Phil Scholes, SME sales and marketing director at npower offers advice on how small and medium sized businesses could give themselves an edge over their competitors by reducing their cost base through better energy management.
According to a new report carried out by Oxford Economics, the average cost of taking on a new member of staff for companies in the UK is £30,614. This is based on three main aspects – logistics in bringing someone new on board, the recruitment process and absorption into the business, and the cost of lost output whilst a new recruit reaches their ‘optimum productivity level’.
Even with a return to economic stability, entrepreneurs are faced with a number of pressures to ensure business survival. The key to longevity is to eradicate common business problems, including day-to-day frustrations such as managing accounts, which can be time consuming and costly due to cumbersome accounting requirements and processes.
Despite three months of simmering unrest, a troubled history and the shadow of Russian influence hovering in the background, the eruption of violence in Ukraine in February took many people by surprise. However, some British businesses with operations in Ukraine may query whether recent events in the country should have been foreseen, and if the current uncertainty could have been avoided.
25 years ago the concept of being able to access hundreds of pounds simply with a few taps of your mobile phone while walking down the street would have been completely alien. The internet has totally transformed the way that both consumers and businesses access finance. It has provided them with a wealth of options where people can quickly and easily compare loan options from across the world. No longer are consumers forced into taking a loan from their nearest bank or money shop; they can log on and compare rates and see what is best for them.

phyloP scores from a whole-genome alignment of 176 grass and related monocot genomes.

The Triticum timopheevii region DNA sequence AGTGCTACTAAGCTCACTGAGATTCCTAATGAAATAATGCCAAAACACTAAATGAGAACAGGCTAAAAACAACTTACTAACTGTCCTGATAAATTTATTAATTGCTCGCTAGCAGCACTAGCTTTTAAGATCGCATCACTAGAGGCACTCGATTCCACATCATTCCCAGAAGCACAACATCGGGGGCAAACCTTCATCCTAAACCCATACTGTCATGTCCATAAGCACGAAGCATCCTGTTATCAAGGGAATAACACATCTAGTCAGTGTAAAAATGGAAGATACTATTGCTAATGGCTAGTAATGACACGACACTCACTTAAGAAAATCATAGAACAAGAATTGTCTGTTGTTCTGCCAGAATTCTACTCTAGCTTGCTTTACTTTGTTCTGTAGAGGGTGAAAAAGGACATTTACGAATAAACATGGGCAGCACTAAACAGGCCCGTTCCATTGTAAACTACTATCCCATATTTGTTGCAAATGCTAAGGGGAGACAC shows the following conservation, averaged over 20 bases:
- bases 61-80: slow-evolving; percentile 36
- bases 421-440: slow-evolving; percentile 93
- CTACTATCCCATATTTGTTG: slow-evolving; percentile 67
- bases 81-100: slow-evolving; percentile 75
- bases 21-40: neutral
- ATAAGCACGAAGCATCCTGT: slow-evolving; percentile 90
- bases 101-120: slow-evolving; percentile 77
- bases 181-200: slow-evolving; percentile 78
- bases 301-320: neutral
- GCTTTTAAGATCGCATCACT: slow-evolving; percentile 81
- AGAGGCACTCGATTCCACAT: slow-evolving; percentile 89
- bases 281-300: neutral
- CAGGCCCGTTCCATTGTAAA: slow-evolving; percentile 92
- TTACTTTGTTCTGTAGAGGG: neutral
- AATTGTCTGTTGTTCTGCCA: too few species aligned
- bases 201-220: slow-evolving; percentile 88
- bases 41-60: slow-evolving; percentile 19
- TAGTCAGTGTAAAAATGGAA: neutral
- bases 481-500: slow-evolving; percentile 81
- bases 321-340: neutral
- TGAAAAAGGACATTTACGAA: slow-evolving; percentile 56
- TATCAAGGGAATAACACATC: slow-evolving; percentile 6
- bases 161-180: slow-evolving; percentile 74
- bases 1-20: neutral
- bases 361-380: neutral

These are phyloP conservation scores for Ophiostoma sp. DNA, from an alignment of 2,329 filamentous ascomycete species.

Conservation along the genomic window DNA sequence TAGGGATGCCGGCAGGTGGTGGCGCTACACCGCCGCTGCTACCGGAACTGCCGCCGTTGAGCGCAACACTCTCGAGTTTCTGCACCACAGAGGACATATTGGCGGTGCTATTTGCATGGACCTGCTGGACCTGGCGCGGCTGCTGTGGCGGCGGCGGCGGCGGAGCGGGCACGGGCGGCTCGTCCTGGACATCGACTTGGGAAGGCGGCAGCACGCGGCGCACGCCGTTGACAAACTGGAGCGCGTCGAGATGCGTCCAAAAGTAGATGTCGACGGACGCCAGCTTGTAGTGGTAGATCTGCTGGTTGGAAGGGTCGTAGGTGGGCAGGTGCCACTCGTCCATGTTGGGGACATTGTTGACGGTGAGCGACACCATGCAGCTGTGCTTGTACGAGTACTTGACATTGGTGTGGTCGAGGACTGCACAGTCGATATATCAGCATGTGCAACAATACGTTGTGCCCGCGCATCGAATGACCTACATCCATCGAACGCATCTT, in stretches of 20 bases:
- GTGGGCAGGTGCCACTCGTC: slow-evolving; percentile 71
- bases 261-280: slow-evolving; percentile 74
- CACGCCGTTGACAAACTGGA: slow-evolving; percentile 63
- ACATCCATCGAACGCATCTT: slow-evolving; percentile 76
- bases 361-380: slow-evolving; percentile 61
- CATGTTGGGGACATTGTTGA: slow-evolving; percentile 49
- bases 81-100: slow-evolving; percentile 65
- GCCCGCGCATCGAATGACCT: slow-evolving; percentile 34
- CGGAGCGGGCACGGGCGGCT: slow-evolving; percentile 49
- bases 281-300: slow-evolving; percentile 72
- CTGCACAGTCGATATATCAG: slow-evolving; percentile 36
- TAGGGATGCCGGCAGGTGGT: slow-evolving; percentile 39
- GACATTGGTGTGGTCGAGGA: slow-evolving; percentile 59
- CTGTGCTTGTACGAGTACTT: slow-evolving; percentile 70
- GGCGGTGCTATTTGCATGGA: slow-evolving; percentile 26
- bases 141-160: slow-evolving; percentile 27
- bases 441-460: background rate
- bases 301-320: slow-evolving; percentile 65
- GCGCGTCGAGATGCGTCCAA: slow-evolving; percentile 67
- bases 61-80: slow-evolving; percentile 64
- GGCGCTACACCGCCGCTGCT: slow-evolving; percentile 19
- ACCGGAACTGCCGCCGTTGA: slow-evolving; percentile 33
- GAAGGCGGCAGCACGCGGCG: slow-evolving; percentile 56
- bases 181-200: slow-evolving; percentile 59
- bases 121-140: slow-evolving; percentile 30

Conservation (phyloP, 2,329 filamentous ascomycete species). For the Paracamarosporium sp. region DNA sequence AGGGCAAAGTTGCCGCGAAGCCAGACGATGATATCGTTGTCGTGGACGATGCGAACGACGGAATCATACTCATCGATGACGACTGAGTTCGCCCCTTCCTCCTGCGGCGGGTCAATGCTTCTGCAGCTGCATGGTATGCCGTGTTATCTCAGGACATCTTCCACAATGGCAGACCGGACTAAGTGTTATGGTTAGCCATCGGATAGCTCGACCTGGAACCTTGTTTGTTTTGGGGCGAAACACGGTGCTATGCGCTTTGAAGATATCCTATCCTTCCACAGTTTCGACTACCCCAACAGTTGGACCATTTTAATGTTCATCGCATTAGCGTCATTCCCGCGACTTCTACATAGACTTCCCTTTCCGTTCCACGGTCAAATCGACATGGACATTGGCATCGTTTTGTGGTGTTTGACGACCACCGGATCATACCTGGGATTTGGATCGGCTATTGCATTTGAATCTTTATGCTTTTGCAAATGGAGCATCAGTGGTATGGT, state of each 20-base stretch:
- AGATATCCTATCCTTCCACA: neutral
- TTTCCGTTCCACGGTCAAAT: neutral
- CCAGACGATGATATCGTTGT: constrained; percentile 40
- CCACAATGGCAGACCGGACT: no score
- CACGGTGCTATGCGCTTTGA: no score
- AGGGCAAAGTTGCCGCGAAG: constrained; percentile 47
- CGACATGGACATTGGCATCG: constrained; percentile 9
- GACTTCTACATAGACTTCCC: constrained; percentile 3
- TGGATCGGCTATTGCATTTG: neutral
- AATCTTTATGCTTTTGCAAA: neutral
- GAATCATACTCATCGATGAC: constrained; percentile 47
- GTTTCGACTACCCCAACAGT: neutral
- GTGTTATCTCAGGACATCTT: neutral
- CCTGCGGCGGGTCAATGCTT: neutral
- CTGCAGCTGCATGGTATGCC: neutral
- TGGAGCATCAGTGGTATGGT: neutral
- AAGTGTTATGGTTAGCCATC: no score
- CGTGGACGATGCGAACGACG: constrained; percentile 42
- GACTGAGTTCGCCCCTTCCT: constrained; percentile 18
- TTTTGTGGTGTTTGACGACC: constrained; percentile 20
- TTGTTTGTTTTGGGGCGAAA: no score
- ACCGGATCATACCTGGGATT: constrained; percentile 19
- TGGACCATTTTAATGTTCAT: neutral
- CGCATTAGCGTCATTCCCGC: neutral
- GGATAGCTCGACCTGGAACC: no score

Posted on 27th March 2014 in Money.
There comes a time when all business owners think about putting their feet up and settling into retirement.
For the post–war baby boom generation that time is here, with more and more looking to sell their business and give up work. With the UK economy growing at its fastest rate since the recession began in 2007 there has never been a better time to plan for the future and how to exit your business.
As a chartered accountant, I see first-hand the significant financial impact that effective tax planning can have – and how confusing tax can be for both individuals and businesses. However, with the new tax year less than a month away, it’s essential to understand what allowances are available and what changes 6th April will bring.
Keeping ownership in the family is generally the preferred choice for most businesses. However, some find that cash constraints or growth opportunities make it either necessary or desirable to raise additional finance. If this cannot be found through borrowing or other non-equity sources, then raising external equity may be the only option.
Guy Rigby, author of From Vision to Exit and head of entrepreneurs at Smith & Williamson, considers the arrival of crowdfunding with its opportunities and pitfalls for businesses.
There are lots of payments providers out there boasting to be the best, but how do you choose? Whether you want to accept payments in an app of via your website, there are a few key things to think about. Here are the five things any small business should consider when choosing a payment provider.
With the General Election looming in less than 18 months’ time, George Osborne’s Budget on March 19th is bound to be influenced much more by political considerations than by objective economics. However, the Chancellor has shown himself to be a very shrewd operator and he will no doubt be determined to marry up fiscal rectitude with some pre-election goodies to fire up Conservative support.
It can be far more cost and time efficient to keep your broadband, mobile and telecoms billing together — make sure your provider is offering telecoms bundles, along with capped rates and low recursive charges.